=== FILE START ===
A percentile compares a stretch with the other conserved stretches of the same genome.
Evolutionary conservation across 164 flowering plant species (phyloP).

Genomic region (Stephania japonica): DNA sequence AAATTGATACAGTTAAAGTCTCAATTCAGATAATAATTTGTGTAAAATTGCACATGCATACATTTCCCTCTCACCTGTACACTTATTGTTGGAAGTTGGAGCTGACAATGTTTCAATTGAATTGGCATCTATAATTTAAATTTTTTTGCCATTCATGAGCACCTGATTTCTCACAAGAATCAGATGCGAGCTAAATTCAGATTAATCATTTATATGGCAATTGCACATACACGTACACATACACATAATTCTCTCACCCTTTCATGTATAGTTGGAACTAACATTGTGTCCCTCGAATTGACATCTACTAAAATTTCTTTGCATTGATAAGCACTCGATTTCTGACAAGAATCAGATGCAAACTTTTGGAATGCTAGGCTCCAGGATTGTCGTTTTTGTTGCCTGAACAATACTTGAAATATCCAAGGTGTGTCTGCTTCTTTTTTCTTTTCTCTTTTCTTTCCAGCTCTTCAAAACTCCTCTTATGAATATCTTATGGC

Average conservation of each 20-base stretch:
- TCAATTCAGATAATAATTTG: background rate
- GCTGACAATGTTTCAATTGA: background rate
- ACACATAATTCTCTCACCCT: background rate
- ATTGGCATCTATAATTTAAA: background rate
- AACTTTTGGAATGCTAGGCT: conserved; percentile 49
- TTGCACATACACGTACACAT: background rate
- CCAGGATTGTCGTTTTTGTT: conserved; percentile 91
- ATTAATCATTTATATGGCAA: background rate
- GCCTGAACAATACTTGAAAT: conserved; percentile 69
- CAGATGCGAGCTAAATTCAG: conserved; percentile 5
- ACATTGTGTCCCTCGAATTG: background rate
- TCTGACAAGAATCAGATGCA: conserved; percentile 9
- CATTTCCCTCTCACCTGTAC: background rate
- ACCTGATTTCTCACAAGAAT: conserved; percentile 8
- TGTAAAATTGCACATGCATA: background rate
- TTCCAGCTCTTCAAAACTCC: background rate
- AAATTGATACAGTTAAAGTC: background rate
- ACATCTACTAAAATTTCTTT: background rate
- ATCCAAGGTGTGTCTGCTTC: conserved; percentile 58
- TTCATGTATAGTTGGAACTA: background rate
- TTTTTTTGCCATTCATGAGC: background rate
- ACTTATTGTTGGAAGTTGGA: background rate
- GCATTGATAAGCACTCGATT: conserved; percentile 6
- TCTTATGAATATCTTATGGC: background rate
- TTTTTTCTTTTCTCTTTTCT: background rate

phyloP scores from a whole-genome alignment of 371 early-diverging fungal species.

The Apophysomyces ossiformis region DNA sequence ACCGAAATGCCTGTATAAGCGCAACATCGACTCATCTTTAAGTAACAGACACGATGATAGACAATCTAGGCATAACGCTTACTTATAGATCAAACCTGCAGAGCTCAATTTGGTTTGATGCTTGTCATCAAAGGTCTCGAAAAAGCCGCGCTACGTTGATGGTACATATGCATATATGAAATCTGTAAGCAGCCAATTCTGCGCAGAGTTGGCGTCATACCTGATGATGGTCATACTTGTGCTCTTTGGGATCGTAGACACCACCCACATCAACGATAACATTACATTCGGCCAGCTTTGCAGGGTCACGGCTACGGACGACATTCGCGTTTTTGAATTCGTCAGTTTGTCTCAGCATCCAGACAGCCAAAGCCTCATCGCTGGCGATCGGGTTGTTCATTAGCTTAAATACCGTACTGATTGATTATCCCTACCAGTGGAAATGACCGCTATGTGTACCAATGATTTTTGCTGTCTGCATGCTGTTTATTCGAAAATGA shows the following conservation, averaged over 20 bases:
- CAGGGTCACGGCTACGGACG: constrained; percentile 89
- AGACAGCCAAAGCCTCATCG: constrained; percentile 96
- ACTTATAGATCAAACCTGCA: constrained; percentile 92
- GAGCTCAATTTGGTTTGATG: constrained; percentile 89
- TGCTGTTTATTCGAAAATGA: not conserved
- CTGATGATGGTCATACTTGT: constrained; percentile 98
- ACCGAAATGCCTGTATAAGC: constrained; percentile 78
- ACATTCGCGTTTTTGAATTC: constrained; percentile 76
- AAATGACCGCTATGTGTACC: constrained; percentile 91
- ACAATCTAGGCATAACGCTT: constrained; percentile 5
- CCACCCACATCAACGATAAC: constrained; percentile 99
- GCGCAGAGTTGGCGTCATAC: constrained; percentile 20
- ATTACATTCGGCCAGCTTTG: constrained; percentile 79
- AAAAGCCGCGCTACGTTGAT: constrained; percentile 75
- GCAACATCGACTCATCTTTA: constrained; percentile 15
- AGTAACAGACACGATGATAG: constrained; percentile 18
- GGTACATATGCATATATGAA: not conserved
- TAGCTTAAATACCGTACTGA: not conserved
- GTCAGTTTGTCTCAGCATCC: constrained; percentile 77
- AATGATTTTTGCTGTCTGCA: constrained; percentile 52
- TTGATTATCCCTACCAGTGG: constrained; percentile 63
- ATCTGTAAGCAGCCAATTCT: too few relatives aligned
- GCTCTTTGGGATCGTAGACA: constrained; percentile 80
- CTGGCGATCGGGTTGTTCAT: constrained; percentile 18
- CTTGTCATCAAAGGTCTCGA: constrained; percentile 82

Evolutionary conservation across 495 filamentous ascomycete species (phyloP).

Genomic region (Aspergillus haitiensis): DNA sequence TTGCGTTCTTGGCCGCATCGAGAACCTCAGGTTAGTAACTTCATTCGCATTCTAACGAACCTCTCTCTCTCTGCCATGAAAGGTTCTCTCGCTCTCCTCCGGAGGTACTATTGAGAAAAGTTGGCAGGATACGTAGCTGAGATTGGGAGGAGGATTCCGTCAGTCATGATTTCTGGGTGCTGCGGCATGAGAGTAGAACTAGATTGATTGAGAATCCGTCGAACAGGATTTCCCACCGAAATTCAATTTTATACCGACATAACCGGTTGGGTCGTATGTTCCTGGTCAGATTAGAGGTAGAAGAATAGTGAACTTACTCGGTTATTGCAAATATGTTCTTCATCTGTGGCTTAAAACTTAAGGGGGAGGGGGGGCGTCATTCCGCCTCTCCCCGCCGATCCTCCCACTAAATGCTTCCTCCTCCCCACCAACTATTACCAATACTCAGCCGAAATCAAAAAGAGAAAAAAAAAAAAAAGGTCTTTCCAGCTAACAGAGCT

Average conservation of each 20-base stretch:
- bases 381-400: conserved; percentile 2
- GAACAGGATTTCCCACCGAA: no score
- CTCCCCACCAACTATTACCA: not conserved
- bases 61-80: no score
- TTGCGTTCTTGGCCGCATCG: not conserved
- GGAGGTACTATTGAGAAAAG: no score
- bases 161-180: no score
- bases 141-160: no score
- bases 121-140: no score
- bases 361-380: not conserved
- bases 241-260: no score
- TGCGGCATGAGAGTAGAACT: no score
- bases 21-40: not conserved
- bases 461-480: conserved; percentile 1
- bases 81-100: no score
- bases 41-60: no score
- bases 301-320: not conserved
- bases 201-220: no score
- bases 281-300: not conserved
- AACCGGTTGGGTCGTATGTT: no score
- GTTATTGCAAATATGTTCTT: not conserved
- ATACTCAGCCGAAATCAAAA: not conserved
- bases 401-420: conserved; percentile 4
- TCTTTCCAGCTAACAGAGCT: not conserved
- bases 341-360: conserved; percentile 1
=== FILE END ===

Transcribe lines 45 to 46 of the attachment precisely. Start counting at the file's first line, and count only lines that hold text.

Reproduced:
- AAAAGCCGCGCTACGTTGAT: constrained; percentile 75
- GCAACATCGACTCATCTTTA: constrained; percentile 15